In defence of celebrities and plastic surgery

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There’s a disturbing game that’s emerged on the internet in recent years, and it involves trying to catch women out. As the demand for plastic and cosmetic surgery in the US and UK rose in 2020, so did a feverish entitlement to know which celebrities have had it done.

This desperation to detect the “real” from the “fake” has fuelled a booming new genre of online content, in which famous people – most of whom are female – are subject to non-consensual physical examinations on a global stage.

Youtube, Instagram and TikTok have become the unofficial headquarters of this investigative work, with entire accounts across all platforms dedicated to “exposing” the plastic surgeries of celebrity women. And their findings are hard to ignore.

Famous women’s bodies have become a key cog of the pop culture machine, with coverage of their speculated cosmetic procedures now a thriving offshoot of entertainment journalism. From “before and after” listicles to “timelines” of Hollywood stars’ transformations, it’s almost impossible to follow celebrity news today without tripping into these archaeological trenches.

Few women in the spotlight have escaped this scrutiny but some have been particularly vulnerable to the microscope. Younger celebrities with large online followings, like Bella Hadid and Kendall Jenner, tend to suffer the most surveillance, while older women with “track records” of plastic surgery, such as Renée Zellweger and  Courteney Cox, are also regularly targeted.

If you were born before Gen Z and this all sounds a bit too familiar, that’s because it isn’t anything new. Up until the early 2010s, it was normal for the media to scrutinise, and often ridicule, the “untreated” female body. Every week, UK and US women’s print magazines sold hundreds of thousands of copies by recycling the same tired formula – draw red lines around photos of female celebrities’ cellulite and collar bones, accuse them of either eating too much or eating too little, and voila, the pages will fly off the shelves.

These tactics have thankfully died down in recent years, with the rise of the body positivity movement in 2012 and a heightened awareness of mental health highlighting just how damaging such attacks on women’s bodies can be.

Unfortunately, the war is far from over. With it no longer acceptable to call out women’s stretch marks and wrinkles, society has found a genius loophole to continue its 24/7 watch of the female body. The focus has simply shifted from the natural female body to its surgically altered edition, and with the rise of digital media, this mutated surveillance is more pervasive than ever before.

Female celebrities are now being analysed for their “alleged” plastic surgeries, with most of this scrutiny taking place online. Examples of popular YouTube videos about cosmetic procedures have titles such as “Celebrities who RUINED their face with plastic surgery” and “Top 10 celebrities with TERRIBLE plastic surgery”.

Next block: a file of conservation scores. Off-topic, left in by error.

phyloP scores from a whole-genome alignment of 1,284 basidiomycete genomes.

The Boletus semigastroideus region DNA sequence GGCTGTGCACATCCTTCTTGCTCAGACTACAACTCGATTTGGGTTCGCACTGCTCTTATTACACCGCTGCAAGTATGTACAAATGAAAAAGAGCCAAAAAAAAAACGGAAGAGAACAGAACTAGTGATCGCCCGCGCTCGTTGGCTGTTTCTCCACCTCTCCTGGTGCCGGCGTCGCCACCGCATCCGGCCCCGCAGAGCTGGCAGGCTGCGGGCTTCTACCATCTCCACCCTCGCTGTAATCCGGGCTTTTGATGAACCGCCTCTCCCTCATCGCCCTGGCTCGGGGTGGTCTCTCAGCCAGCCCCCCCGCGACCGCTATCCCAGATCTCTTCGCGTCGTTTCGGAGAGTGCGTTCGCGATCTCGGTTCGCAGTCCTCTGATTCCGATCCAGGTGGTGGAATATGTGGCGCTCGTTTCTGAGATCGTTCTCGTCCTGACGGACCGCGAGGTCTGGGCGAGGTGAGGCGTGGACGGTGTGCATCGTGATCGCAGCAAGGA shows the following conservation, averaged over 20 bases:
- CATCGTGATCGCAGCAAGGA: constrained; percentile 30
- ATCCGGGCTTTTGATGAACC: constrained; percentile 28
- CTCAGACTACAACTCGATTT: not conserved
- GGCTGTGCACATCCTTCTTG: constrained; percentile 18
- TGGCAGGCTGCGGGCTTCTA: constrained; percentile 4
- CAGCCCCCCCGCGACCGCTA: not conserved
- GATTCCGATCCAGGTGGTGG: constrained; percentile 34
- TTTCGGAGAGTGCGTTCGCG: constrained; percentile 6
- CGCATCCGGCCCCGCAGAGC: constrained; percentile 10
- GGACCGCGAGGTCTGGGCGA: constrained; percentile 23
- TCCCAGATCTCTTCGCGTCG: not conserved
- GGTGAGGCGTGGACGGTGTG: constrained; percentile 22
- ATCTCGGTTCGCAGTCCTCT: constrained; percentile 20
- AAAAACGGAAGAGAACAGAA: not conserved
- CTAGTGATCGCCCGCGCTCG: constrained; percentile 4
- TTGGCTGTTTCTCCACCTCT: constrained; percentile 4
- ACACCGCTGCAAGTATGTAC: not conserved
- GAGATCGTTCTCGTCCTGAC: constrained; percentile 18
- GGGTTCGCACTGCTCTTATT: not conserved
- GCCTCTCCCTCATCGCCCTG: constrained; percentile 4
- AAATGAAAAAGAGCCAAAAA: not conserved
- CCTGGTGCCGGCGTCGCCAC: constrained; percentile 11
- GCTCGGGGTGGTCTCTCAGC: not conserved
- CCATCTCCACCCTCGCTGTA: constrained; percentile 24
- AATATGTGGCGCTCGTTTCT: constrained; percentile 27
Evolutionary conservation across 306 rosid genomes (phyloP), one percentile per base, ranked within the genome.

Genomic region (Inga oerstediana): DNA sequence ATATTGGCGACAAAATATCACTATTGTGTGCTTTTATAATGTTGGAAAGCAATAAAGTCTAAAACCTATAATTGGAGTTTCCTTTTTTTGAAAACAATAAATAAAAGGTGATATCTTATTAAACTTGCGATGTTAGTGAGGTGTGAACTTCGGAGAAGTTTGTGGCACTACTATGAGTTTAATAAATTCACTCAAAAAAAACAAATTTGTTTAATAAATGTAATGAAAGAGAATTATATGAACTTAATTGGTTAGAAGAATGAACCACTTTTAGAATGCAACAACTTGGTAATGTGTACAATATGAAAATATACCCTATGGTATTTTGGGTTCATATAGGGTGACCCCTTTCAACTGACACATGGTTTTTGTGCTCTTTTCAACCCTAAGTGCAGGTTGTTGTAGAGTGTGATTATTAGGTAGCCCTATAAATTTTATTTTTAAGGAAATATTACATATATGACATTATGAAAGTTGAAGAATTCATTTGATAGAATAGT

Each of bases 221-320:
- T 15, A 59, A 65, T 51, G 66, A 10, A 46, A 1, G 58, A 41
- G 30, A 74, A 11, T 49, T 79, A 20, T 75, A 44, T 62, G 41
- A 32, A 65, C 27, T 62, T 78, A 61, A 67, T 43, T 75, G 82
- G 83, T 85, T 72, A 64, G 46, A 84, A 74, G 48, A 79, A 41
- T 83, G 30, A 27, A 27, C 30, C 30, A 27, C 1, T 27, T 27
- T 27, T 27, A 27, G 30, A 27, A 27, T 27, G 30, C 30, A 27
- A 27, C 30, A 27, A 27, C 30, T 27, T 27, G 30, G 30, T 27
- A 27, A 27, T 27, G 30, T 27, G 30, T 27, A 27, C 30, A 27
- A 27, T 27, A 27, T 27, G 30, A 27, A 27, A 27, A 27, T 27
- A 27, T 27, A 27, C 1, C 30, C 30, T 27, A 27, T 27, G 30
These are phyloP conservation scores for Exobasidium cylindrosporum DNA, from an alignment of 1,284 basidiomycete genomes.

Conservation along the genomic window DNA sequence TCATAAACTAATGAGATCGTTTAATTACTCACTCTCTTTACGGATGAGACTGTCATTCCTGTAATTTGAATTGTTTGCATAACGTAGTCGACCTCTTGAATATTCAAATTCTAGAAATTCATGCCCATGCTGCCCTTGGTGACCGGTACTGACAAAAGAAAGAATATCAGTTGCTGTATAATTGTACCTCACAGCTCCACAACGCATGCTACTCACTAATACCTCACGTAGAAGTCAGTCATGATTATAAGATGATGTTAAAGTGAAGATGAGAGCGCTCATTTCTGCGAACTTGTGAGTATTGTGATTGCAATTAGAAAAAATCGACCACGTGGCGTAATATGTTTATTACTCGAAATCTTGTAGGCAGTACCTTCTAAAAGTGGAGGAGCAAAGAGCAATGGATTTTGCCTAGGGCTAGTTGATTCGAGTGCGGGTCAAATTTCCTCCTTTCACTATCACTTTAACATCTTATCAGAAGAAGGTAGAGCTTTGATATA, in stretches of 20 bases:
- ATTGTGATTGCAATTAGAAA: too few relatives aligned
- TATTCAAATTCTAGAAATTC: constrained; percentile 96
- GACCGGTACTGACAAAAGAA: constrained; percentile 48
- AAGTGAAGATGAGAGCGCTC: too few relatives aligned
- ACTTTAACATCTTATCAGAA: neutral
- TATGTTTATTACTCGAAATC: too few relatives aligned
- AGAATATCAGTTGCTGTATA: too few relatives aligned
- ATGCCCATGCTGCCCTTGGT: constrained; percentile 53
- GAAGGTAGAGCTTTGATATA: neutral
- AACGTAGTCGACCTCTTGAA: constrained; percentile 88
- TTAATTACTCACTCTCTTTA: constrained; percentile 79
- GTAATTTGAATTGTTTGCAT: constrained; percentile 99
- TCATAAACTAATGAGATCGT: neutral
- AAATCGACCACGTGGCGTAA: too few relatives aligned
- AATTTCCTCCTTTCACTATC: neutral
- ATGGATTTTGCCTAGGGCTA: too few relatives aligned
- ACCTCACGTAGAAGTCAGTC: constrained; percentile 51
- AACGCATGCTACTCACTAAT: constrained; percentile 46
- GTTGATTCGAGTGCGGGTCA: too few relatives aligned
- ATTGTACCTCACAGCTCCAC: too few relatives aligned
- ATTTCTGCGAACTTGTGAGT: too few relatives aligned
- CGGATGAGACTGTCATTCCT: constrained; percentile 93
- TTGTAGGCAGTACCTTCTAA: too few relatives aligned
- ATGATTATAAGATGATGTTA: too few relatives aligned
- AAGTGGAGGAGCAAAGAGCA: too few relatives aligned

Over on Instagram, you’ll find a lifetime’s supply of “celebrity transformation” pages, most of which are saturated by “before” and “after” photos. TikTok is also a hive of speculation about women’s appearances, with the site’s hashtag #plasticsurgery holding a staggering 15.5 billion views.

Plastic surgeons have become the latest stars of this surveillance sport, offering a clinical perspective that has only legitimised the voices of its rookie commentators. The videos vary depending on the doctor, but usually involve an in-depth analysis of a female celebrity’s body and multiple speculations of their possible cosmetic procedures. They will then give their own opinion on the woman’s “look” and what they would have done differently, had she been their patient.

With titles like “Surgeon reacts” and “Surgeon reviews”, the intention of these videos isn’t even subtle. Like a new Netflix movie or Hulu series, the female body exists to be watched, critiqued and rated. Why do we feel entitled to scrutinise women who may have had plastic surgery? And where does this entitlement to know if women have had plastic surgery come from?

“Women are still seen to be public property,” Professor Meredith Jones of Brunel University London explains. “We feel like we have the right to know everything about them – what is their shape, what is their size, what is their age.” Plastic surgery, however, has made it more difficult to answer these questions, functioning as a “mask” that inhibits our tracking of women’s physical markers. And in a society where our bodily autonomy is constantly up for debate, this playing dress-up just won’t do.

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Celebrity plastic surgery videos send a clear message to both famous and non-famous women that no matter how hard they try to escape this scrutiny, their bodies will always be fair game for analysis. Unfortunately, the alternative option – avoiding cosmetic surgery altogether – is unlikely to offer much protection.

With women’s beauty integral to their value, to embrace one’s natural looks is akin to destabilising their entire worth in society. Nose job or not, there is no winning.

Ironically, in trying to amend the “flaws” they’ve long been scrutinised for, female celebrities have only found themselves at the centre of more criticism. Whether it’s the “fat shaming” magazine covers of 2005 or the plastic surgery videos of 2022, this mass surveillance of women has remained a concrete pillar of our patriarchal society.

By mandating women to fixate on their image – or risk public humiliation – we effectively keep them docile, distracted and, ultimately, disempowered. So next time you accuse the scalpels of plastic surgery as the enemy of women’s liberation, you might want to think again. The real weapon of our destruction is a lot harder to grasp.

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